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Ashfords' Cross Border Insolvency Bulletin

Bankrupt's COMI: Deutsche Apotheker-Und Arztebank EG v Dr Ralph Rainer Leitzbach & Others

A discharged Bankrupt had intentionally misled the Court as to his COMI being in England and Wales in order to obtain a Bankruptcy Order. Four years after the making of the Bankruptcy Order, the Court annulled it on the grounds that the Court did not have jurisdiction to make the Order in the first place. 

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(1) RUSSELL CRUMPLER (2) SARAH BOWER (Joint Liquidators of PEAK HOTELS & RESORTS LTD in Liquidation) v CANDEY LTD (2018)

The joint liquidators of Peak Hotels & Resorts Limited ("Peak") brought an unsuccessful appeal that a legal charge held over funds paid into court ("Funds") was incapable of enforcement. The court dismissed the appeal on the basis that Peak did retain a proprietary interest over the funds.

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Singapore Insolvency, Restructuring and Dissolution Bill passed 

On 1 October 2018, The Insolvency, Restructuring and Dissolution Bill was passed in Singapore. 

This will consolidate personal and corporate insolvency laws into the Insolvency, Restructuring and Dissolution Act, with the Bankruptcy Act to be repealed and the relevant corporate insolvency provisions in the Companies Act being removed. 

Provisions introduced by the Act will include allowing a company to be placed under judicial management by obtaining a resolution of the majority of its creditors, rather than needing court approval. 

The Act will also allow judicial managers and liquidators to assign the proceeds of actions in  relation to:

• transactions at an undervalue

• unfair preferences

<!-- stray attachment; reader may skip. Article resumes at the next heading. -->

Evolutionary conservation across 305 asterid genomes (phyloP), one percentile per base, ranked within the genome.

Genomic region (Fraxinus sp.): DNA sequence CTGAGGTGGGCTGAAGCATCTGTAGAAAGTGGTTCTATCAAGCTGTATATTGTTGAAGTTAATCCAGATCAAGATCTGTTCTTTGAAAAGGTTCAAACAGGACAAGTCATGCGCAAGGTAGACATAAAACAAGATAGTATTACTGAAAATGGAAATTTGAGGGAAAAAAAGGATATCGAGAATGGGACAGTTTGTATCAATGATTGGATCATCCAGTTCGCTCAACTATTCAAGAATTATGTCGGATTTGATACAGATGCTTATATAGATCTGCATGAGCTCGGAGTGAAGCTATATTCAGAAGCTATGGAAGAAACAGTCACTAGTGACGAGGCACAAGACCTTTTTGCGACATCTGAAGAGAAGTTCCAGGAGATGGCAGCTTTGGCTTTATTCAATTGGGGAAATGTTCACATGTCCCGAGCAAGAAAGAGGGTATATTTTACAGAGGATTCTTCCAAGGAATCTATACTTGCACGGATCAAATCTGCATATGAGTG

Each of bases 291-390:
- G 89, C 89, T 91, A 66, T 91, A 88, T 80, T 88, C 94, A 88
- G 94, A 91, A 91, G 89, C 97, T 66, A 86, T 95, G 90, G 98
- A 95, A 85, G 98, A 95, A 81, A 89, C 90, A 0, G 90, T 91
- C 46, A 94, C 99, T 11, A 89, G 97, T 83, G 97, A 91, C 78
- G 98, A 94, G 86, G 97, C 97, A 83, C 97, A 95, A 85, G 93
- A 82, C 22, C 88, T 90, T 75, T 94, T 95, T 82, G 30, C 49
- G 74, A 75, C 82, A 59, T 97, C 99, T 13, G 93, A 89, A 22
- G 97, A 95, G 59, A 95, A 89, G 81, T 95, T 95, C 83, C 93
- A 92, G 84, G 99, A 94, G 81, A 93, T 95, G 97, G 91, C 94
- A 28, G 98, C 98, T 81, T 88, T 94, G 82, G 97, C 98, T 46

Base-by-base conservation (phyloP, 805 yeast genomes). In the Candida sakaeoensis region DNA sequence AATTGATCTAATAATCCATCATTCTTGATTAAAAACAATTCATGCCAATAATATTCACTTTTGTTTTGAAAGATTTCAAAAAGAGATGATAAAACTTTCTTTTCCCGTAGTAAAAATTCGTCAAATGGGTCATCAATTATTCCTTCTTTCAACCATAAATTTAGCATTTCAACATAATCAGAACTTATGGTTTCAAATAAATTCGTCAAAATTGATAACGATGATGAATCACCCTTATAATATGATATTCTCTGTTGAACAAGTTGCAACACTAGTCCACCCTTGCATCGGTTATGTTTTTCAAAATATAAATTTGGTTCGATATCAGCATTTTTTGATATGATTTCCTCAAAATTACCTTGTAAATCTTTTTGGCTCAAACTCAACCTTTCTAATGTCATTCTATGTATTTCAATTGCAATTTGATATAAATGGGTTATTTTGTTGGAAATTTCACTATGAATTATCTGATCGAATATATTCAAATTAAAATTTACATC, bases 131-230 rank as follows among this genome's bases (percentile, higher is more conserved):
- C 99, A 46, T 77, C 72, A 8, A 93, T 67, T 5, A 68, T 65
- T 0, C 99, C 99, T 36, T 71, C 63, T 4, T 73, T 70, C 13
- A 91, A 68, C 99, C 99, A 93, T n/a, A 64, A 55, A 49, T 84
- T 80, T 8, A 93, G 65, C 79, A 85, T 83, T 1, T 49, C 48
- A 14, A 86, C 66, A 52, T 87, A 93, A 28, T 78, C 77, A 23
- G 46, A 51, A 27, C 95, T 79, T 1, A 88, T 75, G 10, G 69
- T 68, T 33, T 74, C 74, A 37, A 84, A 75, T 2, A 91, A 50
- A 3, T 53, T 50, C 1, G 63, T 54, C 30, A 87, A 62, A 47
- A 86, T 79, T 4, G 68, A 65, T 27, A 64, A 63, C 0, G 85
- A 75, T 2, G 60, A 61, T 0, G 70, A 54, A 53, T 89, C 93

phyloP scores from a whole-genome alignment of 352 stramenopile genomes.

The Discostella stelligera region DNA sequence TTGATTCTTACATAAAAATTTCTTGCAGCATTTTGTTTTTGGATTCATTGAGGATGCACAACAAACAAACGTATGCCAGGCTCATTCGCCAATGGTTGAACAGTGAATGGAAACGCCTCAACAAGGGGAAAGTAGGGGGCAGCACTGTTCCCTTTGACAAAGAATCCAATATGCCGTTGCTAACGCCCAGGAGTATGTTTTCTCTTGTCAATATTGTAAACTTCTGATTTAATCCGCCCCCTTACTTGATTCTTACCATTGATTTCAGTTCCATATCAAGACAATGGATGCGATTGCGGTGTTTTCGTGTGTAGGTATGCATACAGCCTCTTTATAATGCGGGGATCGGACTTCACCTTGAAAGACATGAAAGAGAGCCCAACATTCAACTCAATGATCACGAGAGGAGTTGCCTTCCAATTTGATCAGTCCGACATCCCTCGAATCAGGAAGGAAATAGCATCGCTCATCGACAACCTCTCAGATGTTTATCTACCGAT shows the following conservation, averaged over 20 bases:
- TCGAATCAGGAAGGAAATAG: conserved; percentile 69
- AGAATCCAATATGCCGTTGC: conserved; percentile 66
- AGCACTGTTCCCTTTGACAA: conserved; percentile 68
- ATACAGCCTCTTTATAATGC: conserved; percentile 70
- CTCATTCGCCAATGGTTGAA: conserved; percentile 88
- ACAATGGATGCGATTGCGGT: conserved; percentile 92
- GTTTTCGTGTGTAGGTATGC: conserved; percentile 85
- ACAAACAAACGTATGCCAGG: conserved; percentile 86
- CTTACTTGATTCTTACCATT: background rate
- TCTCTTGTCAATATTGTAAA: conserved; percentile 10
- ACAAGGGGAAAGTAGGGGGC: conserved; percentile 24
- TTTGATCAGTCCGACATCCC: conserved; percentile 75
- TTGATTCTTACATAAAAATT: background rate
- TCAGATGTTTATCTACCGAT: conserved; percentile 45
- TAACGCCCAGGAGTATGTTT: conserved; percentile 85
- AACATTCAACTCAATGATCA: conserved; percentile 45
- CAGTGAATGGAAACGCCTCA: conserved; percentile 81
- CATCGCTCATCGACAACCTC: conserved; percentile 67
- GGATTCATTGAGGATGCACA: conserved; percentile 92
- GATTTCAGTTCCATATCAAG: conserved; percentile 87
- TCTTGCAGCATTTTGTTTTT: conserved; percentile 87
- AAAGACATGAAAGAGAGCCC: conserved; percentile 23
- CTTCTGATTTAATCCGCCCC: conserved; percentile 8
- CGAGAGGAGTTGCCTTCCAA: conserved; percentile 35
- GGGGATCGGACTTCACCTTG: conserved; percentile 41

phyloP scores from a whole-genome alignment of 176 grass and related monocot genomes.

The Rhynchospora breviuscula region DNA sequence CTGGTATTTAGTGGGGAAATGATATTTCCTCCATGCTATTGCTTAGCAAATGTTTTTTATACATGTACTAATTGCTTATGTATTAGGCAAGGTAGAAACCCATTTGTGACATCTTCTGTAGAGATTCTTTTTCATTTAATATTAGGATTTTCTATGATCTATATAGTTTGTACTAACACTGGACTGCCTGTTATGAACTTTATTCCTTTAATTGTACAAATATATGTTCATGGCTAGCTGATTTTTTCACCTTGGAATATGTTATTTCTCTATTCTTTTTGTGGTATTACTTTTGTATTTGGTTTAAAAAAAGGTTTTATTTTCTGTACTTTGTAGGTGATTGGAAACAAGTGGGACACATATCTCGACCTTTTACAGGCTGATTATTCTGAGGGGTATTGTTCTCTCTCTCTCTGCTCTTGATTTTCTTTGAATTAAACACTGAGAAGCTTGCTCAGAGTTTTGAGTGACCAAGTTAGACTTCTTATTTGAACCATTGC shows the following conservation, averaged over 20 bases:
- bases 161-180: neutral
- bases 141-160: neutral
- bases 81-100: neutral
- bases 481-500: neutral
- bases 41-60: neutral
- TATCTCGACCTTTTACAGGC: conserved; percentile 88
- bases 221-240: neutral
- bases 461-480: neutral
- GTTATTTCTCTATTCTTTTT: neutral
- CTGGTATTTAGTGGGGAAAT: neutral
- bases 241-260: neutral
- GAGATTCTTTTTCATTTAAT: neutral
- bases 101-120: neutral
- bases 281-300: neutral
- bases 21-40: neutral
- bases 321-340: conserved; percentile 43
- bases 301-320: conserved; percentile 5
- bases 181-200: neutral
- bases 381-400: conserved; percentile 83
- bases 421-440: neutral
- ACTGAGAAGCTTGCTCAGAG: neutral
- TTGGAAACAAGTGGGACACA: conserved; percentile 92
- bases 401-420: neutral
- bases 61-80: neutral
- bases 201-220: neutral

• extortionate credit transactions

• fraudulent and wrongful trading, and

• delinquent officers facilitating third-party funding

In addition, the Act allows courts to declare that any person who was a knowing party to a company's wrongful trading is personally responsible for its debts or liabilities before criminal liability is established, whereas under the current legislation, company officers must be found criminally liable before any application for a civil remedy can be made.

Gourmet Burger Kitchen enter into CVA

Gourmet Burger Kitchen have announced plans to close 17 of its 85 restaurants in the UK through a company voluntary arrangement (CVA), impacting approximately 250 staff. 

GBK, owned by South Africa's Famous Brands, operates more than 80 stores and employs 2,000 people.

Creditors voted in favour of the proposed closures at a meeting on November 9. All restaurants will continue trading in the meantime. The potential closures will impact 250 jobs but the company has reassured that “every effort will be made” to redeploy staff should they choose. The closures will leave the company with a 68-site portfolio.

Darren Hele, Famous Brands CEO, said: “The CVA is designed to promote GBK’s long-term financial viability and sustainability. In this regard, the goal will be to reach binding agreements or compromise with GBK’s unsecured creditors, which could potentially enable GBK to exit underperforming sites and achieve rental reductions on others, thereby improving the health and profitability of the portfolio and general financial performance of the business.”